The Houston Astros experienced a few setbacks last season, including the unexpected regression in performance from staff ace, and former Cy Young winner, Dallas Keuchel. His up-and-down season mirrored the Astros 2016 campaign overall. Luckily, down years happen to teams on the climb. The young foundation remains primed to win, and this Houston Astros 2017 season preview touches on how Houston will contend again.
Houston Astros 2017 Season Preview
After the season expired, and the Astros missed out on the playoffs, the holes in the roster were apparent. The front office did well in filling them this offseason. Their biggest additions came with the trade for Brian McCann, and the free agent signings of Carlos Beltran and Josh Reddick. These three will bring valuable veteran presences to the young team.
The 2016 Houston outfield featured Colby Rasmus in left, Carlos Gomez in center, and George Springer in right. Rasmus was free to sign with the Tampa Bay Rays after proving to be a disaster at the plate. Gomez did not fare well in Houston, either. His reputation for above-average defense did not carry over from the Milwaukee Brewers, and his offensive contributions flatlined. He was ultimately designated for assignment and released last August.
Springer will be moved to center. Reddick will take over in right, while Nori Aoki roams left. Aoki offers essentially no power, but he slaps his way onto first base far better than Rasmus. In return for a singles hitter, the Astros took an obvious defensive downgrade at a position that doesn’t demand a fantastic glove.
Reddick will bring decent defense to the right corner, while also bringing a better bat than any outfield option the Astros had last year. These additions bolster the outfield’s offensive abilities immensely, with almost the same defensive capabilities.
Evan Gattis and Jason Castro were not the solutions behind the plate. Gattis isn’t the best long-term option at catcher defensively, and Castro hasn’t offered any form of offense since 2013. This is where McCann steps in. He brings strong blocking and game calling skills while offering solid, left-handed power.
A Formidable Lineup
Houston unveiled a lineup featuring power and run production in their surprising 2015 campaign. That same capability resulted in high strikeouts and league-average defense last year. The young core is another year older, with more seasoning and hopefully better plate discipline.
The additions of Beltran, Aoki, Reddick, and McCann add to the variability and diversity of each day’s lineup. The batting order features every type of skill, including speed, power, and average. Here’s how the order will likely look:
(1) George Springer – R
(2) Jose Altuve – R
(3) Carlos Correa – R
(4) Carlos Beltran – S
(5) Brian McCann – L
(6) Alex Bregman – R
(7) Josh Reddick – L
(8) Yulieski Gurriel – R
(9) Nori Aoki – L
With Gattis’ power available off the bench, and a strong mixture of left-right hitters in the bottom two-thirds of the lineup, this may be the deepest order in the league. Beltran and Gattis will certainly be slated to make some starts in the field now and again, leaving either Aoki or McCann as a beautiful bench option while the other DH’s. Though still a lineup that features a high collective strike-out rate, Altuve, Reddick, and Aoki do not do so often and are three great options to spread out and minimize the pain.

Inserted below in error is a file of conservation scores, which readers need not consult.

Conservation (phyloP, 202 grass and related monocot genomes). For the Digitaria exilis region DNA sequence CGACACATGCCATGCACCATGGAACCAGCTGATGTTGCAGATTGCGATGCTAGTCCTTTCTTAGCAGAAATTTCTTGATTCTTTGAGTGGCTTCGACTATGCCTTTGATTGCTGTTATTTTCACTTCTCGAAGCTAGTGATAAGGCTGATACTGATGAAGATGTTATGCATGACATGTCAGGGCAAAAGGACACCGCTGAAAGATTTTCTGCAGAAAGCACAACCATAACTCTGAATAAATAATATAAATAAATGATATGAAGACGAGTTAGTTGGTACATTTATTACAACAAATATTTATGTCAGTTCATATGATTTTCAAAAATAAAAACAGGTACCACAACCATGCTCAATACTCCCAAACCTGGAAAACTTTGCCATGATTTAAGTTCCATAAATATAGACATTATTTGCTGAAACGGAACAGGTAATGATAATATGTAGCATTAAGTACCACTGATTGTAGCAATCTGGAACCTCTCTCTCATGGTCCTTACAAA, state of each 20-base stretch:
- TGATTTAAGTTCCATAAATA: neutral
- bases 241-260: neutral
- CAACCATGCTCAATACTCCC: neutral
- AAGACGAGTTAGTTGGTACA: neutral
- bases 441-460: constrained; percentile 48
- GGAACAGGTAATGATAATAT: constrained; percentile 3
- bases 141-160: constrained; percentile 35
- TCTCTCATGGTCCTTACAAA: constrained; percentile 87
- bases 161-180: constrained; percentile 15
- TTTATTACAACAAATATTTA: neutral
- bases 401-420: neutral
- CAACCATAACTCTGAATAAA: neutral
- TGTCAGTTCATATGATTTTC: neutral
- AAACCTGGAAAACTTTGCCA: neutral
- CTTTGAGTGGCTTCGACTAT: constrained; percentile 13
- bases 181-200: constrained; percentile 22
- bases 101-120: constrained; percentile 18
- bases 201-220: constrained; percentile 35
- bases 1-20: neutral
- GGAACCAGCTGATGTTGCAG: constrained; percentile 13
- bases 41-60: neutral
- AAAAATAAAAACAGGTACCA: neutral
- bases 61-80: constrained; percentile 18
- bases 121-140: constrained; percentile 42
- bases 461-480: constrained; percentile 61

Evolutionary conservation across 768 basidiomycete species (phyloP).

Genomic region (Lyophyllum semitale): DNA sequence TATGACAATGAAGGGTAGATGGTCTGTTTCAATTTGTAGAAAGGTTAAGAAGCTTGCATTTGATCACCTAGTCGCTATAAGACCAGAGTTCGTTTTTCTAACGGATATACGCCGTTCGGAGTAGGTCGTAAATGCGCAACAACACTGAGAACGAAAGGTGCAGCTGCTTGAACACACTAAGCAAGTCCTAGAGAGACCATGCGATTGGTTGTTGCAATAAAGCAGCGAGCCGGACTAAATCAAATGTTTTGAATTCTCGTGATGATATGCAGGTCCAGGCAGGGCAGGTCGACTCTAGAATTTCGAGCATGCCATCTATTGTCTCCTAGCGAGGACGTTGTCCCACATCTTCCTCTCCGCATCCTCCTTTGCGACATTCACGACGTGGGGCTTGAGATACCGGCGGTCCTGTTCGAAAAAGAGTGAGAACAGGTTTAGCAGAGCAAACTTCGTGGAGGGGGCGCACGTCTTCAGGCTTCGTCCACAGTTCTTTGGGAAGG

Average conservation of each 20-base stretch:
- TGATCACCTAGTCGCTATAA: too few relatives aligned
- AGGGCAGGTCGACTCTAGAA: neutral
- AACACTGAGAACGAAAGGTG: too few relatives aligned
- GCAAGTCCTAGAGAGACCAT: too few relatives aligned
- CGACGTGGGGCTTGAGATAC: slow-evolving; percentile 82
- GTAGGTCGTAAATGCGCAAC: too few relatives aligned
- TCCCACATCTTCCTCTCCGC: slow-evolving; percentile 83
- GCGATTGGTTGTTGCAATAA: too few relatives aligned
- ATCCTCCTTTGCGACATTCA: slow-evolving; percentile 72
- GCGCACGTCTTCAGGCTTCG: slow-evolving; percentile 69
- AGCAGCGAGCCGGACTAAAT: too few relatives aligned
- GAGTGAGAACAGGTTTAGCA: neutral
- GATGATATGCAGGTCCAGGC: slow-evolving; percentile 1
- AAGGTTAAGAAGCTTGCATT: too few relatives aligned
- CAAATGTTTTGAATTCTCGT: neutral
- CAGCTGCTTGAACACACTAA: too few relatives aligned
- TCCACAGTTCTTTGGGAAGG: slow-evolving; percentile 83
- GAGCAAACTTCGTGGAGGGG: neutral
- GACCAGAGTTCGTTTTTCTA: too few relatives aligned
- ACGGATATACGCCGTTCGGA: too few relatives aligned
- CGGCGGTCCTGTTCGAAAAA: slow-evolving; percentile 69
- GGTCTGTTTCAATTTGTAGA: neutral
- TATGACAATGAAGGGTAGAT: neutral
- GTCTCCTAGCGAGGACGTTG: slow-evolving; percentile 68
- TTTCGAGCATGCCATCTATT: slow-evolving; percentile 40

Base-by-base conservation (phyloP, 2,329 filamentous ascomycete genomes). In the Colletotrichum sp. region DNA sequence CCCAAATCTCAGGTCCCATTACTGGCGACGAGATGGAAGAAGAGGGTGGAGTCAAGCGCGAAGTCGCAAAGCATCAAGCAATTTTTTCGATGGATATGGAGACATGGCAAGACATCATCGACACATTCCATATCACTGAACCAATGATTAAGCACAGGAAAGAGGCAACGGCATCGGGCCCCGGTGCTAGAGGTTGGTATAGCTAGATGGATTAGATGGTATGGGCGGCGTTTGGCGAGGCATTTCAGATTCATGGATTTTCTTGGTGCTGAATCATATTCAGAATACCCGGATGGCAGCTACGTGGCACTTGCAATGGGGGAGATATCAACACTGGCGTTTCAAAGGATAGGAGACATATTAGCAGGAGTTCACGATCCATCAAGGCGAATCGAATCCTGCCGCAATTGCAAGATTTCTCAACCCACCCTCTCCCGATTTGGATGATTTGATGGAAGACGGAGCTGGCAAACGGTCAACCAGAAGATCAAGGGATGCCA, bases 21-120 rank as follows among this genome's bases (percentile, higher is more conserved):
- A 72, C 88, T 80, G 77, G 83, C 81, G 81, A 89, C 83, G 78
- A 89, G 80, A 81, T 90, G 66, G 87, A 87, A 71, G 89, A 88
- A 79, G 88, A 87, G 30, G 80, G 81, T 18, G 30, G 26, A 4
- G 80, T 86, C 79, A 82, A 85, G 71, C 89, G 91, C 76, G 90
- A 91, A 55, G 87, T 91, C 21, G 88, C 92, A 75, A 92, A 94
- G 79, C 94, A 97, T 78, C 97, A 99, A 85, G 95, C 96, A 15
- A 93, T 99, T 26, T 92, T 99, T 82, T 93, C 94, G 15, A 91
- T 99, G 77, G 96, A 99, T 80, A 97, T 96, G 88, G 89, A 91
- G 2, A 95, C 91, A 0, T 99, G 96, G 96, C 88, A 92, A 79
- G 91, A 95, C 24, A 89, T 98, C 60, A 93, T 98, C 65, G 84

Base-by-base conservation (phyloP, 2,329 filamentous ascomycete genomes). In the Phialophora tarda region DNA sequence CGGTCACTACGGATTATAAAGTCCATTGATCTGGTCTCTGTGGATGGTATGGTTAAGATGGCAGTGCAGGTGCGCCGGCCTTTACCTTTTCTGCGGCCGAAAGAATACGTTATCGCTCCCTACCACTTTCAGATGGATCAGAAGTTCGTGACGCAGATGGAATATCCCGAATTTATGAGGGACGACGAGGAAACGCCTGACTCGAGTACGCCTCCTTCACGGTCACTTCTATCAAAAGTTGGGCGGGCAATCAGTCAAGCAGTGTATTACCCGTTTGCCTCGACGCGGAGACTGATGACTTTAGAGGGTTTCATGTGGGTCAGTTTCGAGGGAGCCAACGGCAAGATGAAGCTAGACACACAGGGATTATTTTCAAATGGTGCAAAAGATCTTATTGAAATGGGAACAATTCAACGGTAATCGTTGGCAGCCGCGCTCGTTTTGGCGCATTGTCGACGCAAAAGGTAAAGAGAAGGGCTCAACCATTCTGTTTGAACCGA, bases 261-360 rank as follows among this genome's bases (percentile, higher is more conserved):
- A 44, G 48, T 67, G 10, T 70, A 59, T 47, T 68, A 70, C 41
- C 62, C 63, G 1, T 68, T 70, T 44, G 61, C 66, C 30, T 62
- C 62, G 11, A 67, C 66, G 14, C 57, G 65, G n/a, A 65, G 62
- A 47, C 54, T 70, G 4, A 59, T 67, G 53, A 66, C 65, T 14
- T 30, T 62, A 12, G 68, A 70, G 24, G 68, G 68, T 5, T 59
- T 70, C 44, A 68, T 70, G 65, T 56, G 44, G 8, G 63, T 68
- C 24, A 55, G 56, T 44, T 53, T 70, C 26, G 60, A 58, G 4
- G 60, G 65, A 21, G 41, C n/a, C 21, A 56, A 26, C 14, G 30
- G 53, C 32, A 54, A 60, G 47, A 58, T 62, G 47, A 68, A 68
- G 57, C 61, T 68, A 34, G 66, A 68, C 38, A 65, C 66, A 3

Keuchel pitched all of 2016 through nagging injuries, with obvious detriments to his performance. The ace pitched 232 regular season innings in 2015, walking 51 and striking out 216. In 2016, he walked 48 in 64 fewer innings.
Keuchel experienced a decline in velocity last season, lending to his troubles. According to FanGraphs, Keuchel favors the two-seam fastball with a 2015 average velocity of 89.5 MPH, reaching up to 93.2. His 2016 average dropped to 88.6 MPH, with a max of just 91.1. While not significant, it’s enough to mess with release points and control, and affect the setup of secondary pitches. Keuchel eventually let team doctors know of his situation, and was shut down in September. He ended the season with a 4.55 ERA, though his 3.87 Fielding Independent Pitching suggests he didn’t pitch nearly as poorly as it appeared.
Keuchel says he feels much healthier, and his spring numbers are encouraging. Through two starts and seven innings, he’s allowed four hits with three strikeouts and no walks. If he does return to Cy Young form, the Astros will be relieved. The rest of the staff is just as sketchy as Keuchel’s 2016. None of their other starters stoke a comforting thought.
Lance McCullers was sidelined to start 2016 with shoulder problems, and again in the beginning of August with elbow issues. Charlie Morton has never been an impressive pitcher (career -2.8 WAR) and only pitched 17.1 innings for the Philadelphia Phillies last season before hamstring surgery ended his campaign. The rest of the rotation features below-average production in Mike Fiers and Collin McHugh, or a recently graduated prospect in Joe Musgrove, who pitched an encouraging 11 starts last season.
The Astros are still a young team, but they don’t have much to prove. It’s known that they can dominate at the plate. They still have time to take the step forward everyone expected last year. Veteran additions will aid in that, and fill out a roster featuring a few holes last season. They will be competitive again this year and are the team to beat in the AL West. This talented club is projected to win the American League West with a 90 game mark, but the deep batting order and a better showing by starting pitching could yield more.